4. Conclusion

We have proved by means of charge density studies that in the title compounds the metal atoms have four CCBs. If the acetate donor oxygen atom is involved in hydrogen bonding, the strength of its bond with the central atom decreases. The apical bond of the water molecule to the central metal atom is not a mutual CCB. The mutual interaction between central metal atoms and water oxygen atoms is a compromise between repulsion (lone pair dz2 orbital) and attraction (dipole moment – charge on central atom as well as lone-pair dx2-y2 orbital) interactions. The interaction between the two central metal atoms is prevailingly established by four acetate groups bonded to two central metal atoms via CCBs. The direct MM interaction in the title compounds is mainly of electrostatic character. The nucleus is positively charged and its shielding by d-electrons (which are not regularly distributed) leads to different local charges at the surface of a sphere of an arbitrary diameter. The direction of the fully/half-occupied 3dz2 orbital of the central M atom is not parallel to the MM line. Due to the center of symmetry between both M atoms, their negatively charged 3dz2 orbitals are directed towards the area of the more positive (less negative) part of the opposite M atom. This situation corresponds to an electrostatic interaction instead of a chemical bond. Motivated by the properties of axial Cu⋯O interactions, we have examined coordination compounds in the CSD with a [CuO6] chromophore, finding that all (but one) have four quasi-equatorial CCBs only, as in our case (while the remaining two axial ones have almost exactly the same properties as the axial interaction in the compounds under study). Hence, a weak sharing of the bonding capacity of the dx2-y2 orbital with the dz2 one could explain the quasi-equatorial–axial interactions towards the apical lone pair of oxygen O5. We have also proved that averaging the data does not bias the organic part of the molecule, but has a significant influence on the central atom.

Supporting information


Computing details top

For both structures, data collection: CrysAlis PRO, Agilent Technologies, Version 1.171.38.41 (release 02-02-2016 CrysAlis171 .NET) (compiled Feb 2 2016); cell refinement: CrysAlis PRO, Agilent Technologies, Version 1.171.38.41 (release 02-02-2016 CrysAlis171 .NET) (compiled Feb 2 2016); data reduction: CrysAlis PRO, Agilent Technologies, Version 1.171.38.41 (release 02-02-2016 CrysAlis171 .NET) (compiled Feb 2 2016); program(s) used to solve structure: SHELXS (Sheldrick, 2008); program(s) used to refine structure: Volkov et al., (2006); molecular graphics: Volkov et al., (2006); software used to prepare material for publication: Volkov et al., (2006).

tetrakis(mu2-acetato)-diaqua-di-copper(II) (I) top
Crystal data top
C8H16Cu2O10F(000) = 808.000
Mr = 399.31Dx = 1.946 Mg m3
Monoclinic, C2/cMo Kα radiation, λ = 0.7107 Å
a = 13.08438 (10) ÅCell parameters from 237626 reflections
b = 8.50319 (10) Åθ = 3.0–66.7°
c = 14.05022 (10) ŵ = 3.17 mm1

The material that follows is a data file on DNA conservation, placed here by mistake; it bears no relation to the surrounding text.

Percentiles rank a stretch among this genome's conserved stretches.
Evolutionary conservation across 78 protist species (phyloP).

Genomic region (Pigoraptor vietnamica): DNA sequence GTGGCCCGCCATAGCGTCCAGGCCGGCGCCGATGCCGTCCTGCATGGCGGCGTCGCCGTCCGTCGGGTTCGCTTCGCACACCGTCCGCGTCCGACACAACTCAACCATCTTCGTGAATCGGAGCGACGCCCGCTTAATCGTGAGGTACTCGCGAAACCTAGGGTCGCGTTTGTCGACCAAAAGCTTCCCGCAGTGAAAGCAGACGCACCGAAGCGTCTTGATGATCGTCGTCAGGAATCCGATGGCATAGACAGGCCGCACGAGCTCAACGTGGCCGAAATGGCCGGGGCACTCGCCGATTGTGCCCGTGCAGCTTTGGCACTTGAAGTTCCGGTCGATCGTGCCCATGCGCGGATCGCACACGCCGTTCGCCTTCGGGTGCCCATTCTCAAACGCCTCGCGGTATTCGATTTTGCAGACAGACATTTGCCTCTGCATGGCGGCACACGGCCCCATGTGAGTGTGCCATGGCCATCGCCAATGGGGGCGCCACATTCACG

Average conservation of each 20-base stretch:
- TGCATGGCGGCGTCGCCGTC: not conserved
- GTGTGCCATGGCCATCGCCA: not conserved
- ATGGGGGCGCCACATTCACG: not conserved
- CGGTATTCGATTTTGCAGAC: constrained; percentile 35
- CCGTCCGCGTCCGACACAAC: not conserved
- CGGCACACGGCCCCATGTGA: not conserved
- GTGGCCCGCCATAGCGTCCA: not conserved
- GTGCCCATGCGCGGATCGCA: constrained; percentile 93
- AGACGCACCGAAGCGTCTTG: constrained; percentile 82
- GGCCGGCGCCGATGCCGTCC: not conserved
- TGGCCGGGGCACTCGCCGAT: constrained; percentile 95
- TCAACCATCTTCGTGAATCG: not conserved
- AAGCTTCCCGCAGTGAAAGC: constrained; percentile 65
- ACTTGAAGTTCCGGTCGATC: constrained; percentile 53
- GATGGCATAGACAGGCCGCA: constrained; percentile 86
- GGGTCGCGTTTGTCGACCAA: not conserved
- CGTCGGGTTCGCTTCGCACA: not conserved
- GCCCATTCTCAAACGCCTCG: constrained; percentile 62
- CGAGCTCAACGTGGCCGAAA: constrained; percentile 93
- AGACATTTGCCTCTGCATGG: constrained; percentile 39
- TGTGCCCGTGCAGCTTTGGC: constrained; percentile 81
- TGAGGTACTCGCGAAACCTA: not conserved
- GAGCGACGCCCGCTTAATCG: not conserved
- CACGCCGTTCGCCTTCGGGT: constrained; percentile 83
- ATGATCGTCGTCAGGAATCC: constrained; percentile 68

β = 119.3086 (6)°T = 100 K
V = 1363.11 (2) Å3Prism, blue
Z = 40.43 × 0.17 × 0.13 mm
Data collection top
Gemini, Ruby
diffractometer
12312 independent reflections
Radiation source: Enhance (Mo) X-ray Source11774 reflections with I > 3σ(I)
Graphite monochromatorRint = 0.026
Detector resolution: 10.4340 pixels mm-1θmax = 66.9°, θmin = 3.3°
ω scansh = 3333
Absorption correction: analytical
CrysAlisPro, Agilent Technologies, Version 1.171.38.41 (release 02-02-2016 CrysAlis171 .NET) (compiled Feb 2 2016) Analytical numeric absorption correction using a multifaceted crystal model based on expressions derived by R.C. Clark & J.S. Reid. (Clark, R. C. & Reid, J. S. (1995). Acta Cryst. A51, 887-897)
k = 2121
Tmin = 0.392, Tmax = 0.721l = 3535
404013 measured reflections
Refinement top
Refinement on F2H atoms treated by a mixture of independent and constrained refinement
Least-squares matrix: full w2 = q/[s2(Fo2) + (0.02 P)2 + 0.09 P + 0.00 + 0.00 sin(th)]
where P = (0.3333 Fo2 + 0.6667 Fc2) q = 1.0
R[F2 > 2σ(F2)] = 0.019(Δ/σ)max < 0.001
wR(F2) = 0.046Δρmax = 0.99 e Å3
S = 1.20Δρmin = 0.74 e Å3
339265 reflectionsExtinction correction: Becker-Coppens type 2 anisotropic, Becker, P.J. & Coppens, P. (1974) Acta Cryst., A30, 129-153.
282 parametersExtinction coefficient: ext coef (1) = 0.71532E+00 0.13796E-01 ext coef (2) = 0.11446E+01 0.23982E-01 ext coef (3) = 0.31709E+00 0.49494E-02 ext coef (4) = -0.92301E-02 0.11738E-01 ext coef (5) = -0.40566E+00 0.76143E-02 ext coef (6) = 0.57603E-02 0.86848E-02
0 restraints
Fractional atomic coordinates and isotropic or equivalent isotropic displacement parameters (Å2) top
xyzUiso*/Ueq
Cu2+(1)0.654603 (1)0.334752 (2)0.455147 (1)0.007
O(1)0.578036 (7)0.129137 (9)0.424284 (8)0.013
O(2)0.742276 (7)0.016540 (9)0.498870 (8)0.013
O(3)0.665874 (6)0.339791 (9)0.601234 (6)0.011
O(4)0.825916 (7)0.188070 (9)0.676113 (7)0.012
O(5)0.492242 (6)0.460228 (10)0.365932 (8)0.014
C(1)0.632341 (6)0.000889 (8)0.448133 (7)0.01
C(2)0.559436 (9)0.148118 (10)0.414212 (9)0.016
C(3)0.748154 (6)0.269972 (8)0.681615 (6)0.009
C(4)0.756531 (10)0.285807 (14)0.791867 (9)0.017
H(5A)0.427757 (6)0.406939 (10)0.293591 (8)0.0360 (7)*
H(5B)0.439690 (6)0.533647 (10)0.384903 (8)0.0327 (7)*
H(2C)0.611756 (9)0.252030 (10)0.424244 (9)0.0477 (8)*
H(2B)0.491648 (9)0.140738 (10)0.329321 (9)0.0553 (9)*
H(2A)0.516789 (9)0.159421 (10)0.463468 (9)0.0464 (8)*
H(4C)0.684782 (10)0.354617 (14)0.788199 (9)0.0520 (8)*
H(4B)0.840743 (10)0.337884 (14)0.847118 (9)0.0670 (10)*
H(4A)0.762558 (10)0.170455 (14)0.827482 (9)0.0573 (9)*
Atomic displacement parameters (Å2) top
U11U22U33U12U13U23
Cu2+(1)0.006427 (4)0.007692 (4)0.007104 (5)0.000596 (3)0.003294 (3)0.000012 (3)
O(1)0.010946 (19)0.01059 (2)0.01663 (3)0.001980 (16)0.00643 (2)0.001919 (19)
O(2)0.011487 (19)0.009847 (19)0.01616 (3)0.001800 (15)0.00623 (2)0.000776 (18)
O(3)0.010751 (18)0.01390 (2)0.00843 (2)0.002809 (16)0.005118 (16)0.000762 (17)
O(4)0.011983 (19)0.01528 (2)0.00876 (2)0.004123 (17)0.005681 (18)0.001641 (17)
O(5)0.009373 (18)0.01539 (2)0.01341 (3)0.003464 (17)0.001974 (18)0.00397 (2)